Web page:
Sometimes our ancestors deliberately lied, too—even on legal documents. Suppose Uncle Tommy wasn’t quite of age to serve in the military but really wanted to enlist. He might’ve monkeyed with his birth certificate or lied about his age. In some cases, you won’t know if your ancestors fibbed, but you may uncover other records or details that don’t jibe with the questionable source. Then you know you’re dealing with Genealogist’s Chorea.
I’ve discovered a date condition to which genealogists seem predisposed. In this disease, the dates don’t make any sense and seem to get inflamed each time they’re repeated. In other words, they’re “rash” dates—hence the name Dateitis.
Once you start looking for the symptoms, you’ll find many genealogies afflicted with Dateitis. Be careful: It’s really contagious, and usually involves massive regurgitation. I’ve seen patients where Mom gave birth at age 12, or she’s having more menopause babies than she did in her childbearing years. Dad got married at age 11. Kids were born before their parents or less than nine months apart. Boys enlisted in the service before puberty. Twins were born on different days. Unbelievably, unsuspecting genealogists have regurgitated these sick genealogies over and over again online. No one bothered to check the dates to see if they made any sense.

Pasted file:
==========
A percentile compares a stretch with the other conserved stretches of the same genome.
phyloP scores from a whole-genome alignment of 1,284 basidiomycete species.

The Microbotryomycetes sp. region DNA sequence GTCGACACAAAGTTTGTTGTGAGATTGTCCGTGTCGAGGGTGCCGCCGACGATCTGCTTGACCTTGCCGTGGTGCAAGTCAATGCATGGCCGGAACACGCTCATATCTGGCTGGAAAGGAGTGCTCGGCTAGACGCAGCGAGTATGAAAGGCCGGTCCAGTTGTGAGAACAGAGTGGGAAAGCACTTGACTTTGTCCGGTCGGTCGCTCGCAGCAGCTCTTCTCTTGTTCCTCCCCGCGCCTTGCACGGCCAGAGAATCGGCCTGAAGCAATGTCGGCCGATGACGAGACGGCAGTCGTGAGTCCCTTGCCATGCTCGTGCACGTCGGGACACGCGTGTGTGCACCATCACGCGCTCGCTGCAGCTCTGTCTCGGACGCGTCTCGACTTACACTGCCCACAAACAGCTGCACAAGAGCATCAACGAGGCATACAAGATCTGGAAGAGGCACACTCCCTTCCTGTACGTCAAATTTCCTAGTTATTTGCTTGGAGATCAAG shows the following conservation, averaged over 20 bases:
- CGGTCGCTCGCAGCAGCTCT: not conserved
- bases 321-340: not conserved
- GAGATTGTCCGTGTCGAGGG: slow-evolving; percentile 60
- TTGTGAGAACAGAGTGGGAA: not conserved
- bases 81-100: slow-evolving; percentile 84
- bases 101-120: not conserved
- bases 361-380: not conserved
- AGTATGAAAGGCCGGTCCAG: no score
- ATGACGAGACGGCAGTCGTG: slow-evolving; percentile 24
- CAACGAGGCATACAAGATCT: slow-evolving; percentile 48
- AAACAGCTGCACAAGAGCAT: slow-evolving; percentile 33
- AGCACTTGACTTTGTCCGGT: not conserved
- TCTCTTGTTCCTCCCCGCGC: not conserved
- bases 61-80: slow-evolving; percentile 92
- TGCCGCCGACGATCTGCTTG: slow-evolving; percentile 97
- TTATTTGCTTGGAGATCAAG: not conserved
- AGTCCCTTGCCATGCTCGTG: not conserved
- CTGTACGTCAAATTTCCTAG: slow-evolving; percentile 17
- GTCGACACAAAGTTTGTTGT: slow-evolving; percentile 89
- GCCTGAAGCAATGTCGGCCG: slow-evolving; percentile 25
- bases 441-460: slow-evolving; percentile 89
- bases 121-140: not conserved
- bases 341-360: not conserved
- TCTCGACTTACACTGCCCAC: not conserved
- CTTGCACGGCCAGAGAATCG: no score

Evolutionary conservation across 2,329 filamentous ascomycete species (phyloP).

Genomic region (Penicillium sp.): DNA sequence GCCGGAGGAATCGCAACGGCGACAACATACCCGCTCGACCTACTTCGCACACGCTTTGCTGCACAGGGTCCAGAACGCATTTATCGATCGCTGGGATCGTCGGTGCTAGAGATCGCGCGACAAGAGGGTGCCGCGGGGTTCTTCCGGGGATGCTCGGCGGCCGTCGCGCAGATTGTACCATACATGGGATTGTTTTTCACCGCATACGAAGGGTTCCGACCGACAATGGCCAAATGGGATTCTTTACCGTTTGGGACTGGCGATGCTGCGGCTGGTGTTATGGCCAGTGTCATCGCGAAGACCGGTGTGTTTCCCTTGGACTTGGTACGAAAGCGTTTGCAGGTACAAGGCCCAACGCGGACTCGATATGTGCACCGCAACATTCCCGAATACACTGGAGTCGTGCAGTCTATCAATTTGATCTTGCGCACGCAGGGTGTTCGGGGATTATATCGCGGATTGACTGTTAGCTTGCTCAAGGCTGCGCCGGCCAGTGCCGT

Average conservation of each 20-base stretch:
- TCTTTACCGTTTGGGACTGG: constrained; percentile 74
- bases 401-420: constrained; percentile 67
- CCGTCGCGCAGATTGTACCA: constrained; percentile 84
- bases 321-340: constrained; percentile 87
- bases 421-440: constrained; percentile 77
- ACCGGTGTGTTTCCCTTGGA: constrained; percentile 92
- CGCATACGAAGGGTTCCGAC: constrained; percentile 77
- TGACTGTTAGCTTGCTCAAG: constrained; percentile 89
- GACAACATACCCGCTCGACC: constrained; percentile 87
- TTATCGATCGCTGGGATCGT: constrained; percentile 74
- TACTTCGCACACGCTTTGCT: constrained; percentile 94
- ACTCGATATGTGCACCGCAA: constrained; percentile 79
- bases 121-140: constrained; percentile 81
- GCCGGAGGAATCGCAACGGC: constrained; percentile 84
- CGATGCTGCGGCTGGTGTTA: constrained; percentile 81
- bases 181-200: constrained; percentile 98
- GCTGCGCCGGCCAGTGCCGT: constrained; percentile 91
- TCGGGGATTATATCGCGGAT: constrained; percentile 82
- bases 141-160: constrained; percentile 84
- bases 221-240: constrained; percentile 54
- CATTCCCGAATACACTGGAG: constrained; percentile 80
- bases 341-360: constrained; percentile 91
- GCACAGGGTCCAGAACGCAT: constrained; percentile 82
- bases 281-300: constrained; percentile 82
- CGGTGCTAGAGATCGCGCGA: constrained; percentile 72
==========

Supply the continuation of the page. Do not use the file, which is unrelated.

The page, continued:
Here’s an example of Dateitis from a real genealogy I consulted on. (In fact, all the cases presented here are from real genealogies, but I’ve changed some names to protect patient privacy.)